In my latest reading of End the Fed, Ron Paul talks about the people who intellectually influenced him, and Paul mentions his upbringing and certain economists whom he met, read, and heard.
person who influenced Ron Paul was a janitor who worked at his high
school when Paul was young. This janitor complained about the bankers,
and Ron Paul says that he (Ron Paul) didn't know enough at the time to
probe the janitor about this. But years later, in thinking back, Ron
Paul speculates that the janitor was probably a "product of the
Populist-Progressive Era of the late 1800s and the early 1900s", and
that the janitor was perhaps "influenced by William Jennings Bryan's
populism and attacks on bankers" (page 41).
Ron Paul then talks
about William Jennings Bryan. Paul notes that Bryan was not a champion
of "our cause" (page 41). Paul states that Bryan was not a libertarian,
and (although Paul does not say so explicitly, at least not in my
latest reading) Paul probably also has a problem with Bryan's opposition
to the gold standard and support for free silver. Yet, Paul expresses
admiration for Bryan because Bryan opposed central banking and praised
Andrew Jackson's attack on the Bank of the United States.
Ron Paul's anecdote and reflections on Bryan for a variety of reasons.
First, it's eye-opening and sobering to realize that there was a time
when the people who are currently up there in years were young, and at
that time they themselves knew people who were up there in years. Time
marches on! I consider those who lived during the time of Franklin
Roosevelt to be up there in years, but there was a time when they
themselves were young, and the older generation of their day had
experienced things earlier than Roosevelt, such as World War I and the
progressive movement. And, like Paul, we can find ourselves in a
situation where we move on in years and gain understanding, and we wish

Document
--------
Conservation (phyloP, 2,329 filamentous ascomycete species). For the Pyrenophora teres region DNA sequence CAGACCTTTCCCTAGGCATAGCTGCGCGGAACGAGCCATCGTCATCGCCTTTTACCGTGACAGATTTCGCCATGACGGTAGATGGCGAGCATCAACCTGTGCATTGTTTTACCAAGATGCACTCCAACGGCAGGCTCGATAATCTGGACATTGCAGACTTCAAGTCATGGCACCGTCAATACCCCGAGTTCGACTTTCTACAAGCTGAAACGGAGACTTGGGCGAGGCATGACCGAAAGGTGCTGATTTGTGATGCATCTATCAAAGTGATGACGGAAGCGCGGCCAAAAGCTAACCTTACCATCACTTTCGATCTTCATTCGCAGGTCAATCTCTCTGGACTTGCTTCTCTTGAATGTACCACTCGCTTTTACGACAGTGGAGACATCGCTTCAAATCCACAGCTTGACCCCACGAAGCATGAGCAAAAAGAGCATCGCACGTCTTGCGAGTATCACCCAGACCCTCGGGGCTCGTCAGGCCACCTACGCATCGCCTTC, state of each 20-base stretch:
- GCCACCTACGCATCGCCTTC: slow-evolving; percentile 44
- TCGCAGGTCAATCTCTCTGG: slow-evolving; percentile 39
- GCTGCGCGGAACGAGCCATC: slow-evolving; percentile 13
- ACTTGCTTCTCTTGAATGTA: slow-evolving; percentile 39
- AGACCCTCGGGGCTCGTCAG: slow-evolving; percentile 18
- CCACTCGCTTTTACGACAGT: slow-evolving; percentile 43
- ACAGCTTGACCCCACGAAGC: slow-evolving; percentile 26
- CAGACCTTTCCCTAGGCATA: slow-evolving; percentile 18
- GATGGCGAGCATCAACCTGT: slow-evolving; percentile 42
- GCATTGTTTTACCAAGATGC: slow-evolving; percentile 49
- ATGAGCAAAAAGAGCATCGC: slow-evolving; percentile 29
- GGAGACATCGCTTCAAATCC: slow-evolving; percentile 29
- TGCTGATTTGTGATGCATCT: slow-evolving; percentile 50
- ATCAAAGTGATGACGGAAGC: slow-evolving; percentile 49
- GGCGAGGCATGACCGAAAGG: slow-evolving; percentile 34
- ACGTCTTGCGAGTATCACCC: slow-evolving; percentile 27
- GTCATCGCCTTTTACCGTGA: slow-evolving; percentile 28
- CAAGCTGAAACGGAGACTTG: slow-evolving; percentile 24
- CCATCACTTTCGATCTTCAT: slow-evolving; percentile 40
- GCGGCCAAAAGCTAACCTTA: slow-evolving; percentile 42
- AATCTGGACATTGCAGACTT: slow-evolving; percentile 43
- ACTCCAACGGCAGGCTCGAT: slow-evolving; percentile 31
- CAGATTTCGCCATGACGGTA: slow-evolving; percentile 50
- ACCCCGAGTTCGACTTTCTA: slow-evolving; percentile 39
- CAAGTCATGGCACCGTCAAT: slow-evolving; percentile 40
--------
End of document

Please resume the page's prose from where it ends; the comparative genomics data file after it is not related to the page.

that we could have asked the older generation of our youth some
questions that in our youth did not occur to us.
appreciate the fact that Paul acknowledges value in what William
Jennings Bryan said and did, even though Paul is clear that he does not
agree with Bryan on a lot of things. I wish people in politics saw
value in the other side more often.
Third, it's ironic
that, today, many (such as Ron Paul) who criticize the Federal Reserve
and central banks tend to support the gold standard, when that was not
always the case. As I write about here,
Father Charles Coughlin in the 1930's was a critic of international
bankers, yet he also opposed the gold standard. See also Emanuel Josephson's discussion of a scarcity vs. a surplus economy. I have much to learn
about why the Free Silver movement existed at the turn of the century. From what I read online
and in a book on economics, it had to do with enabling farmers and
ranchers to pay their debts. Free silver would weaken the dollar and
expand the money supply and thus make the debts more manageable.
Imagine paying off a debt from (say 1900) with today's dollars. The
debt wouldn't be much because of inflation----what was a lot of money
back then is not a lot of money now. Free silver was
championed by proponents as a defense of the little guy against the rich
and powerful. You can read and listen to Bryan's speech here.
626. Can Grace Become a Dangerous Doctrine?
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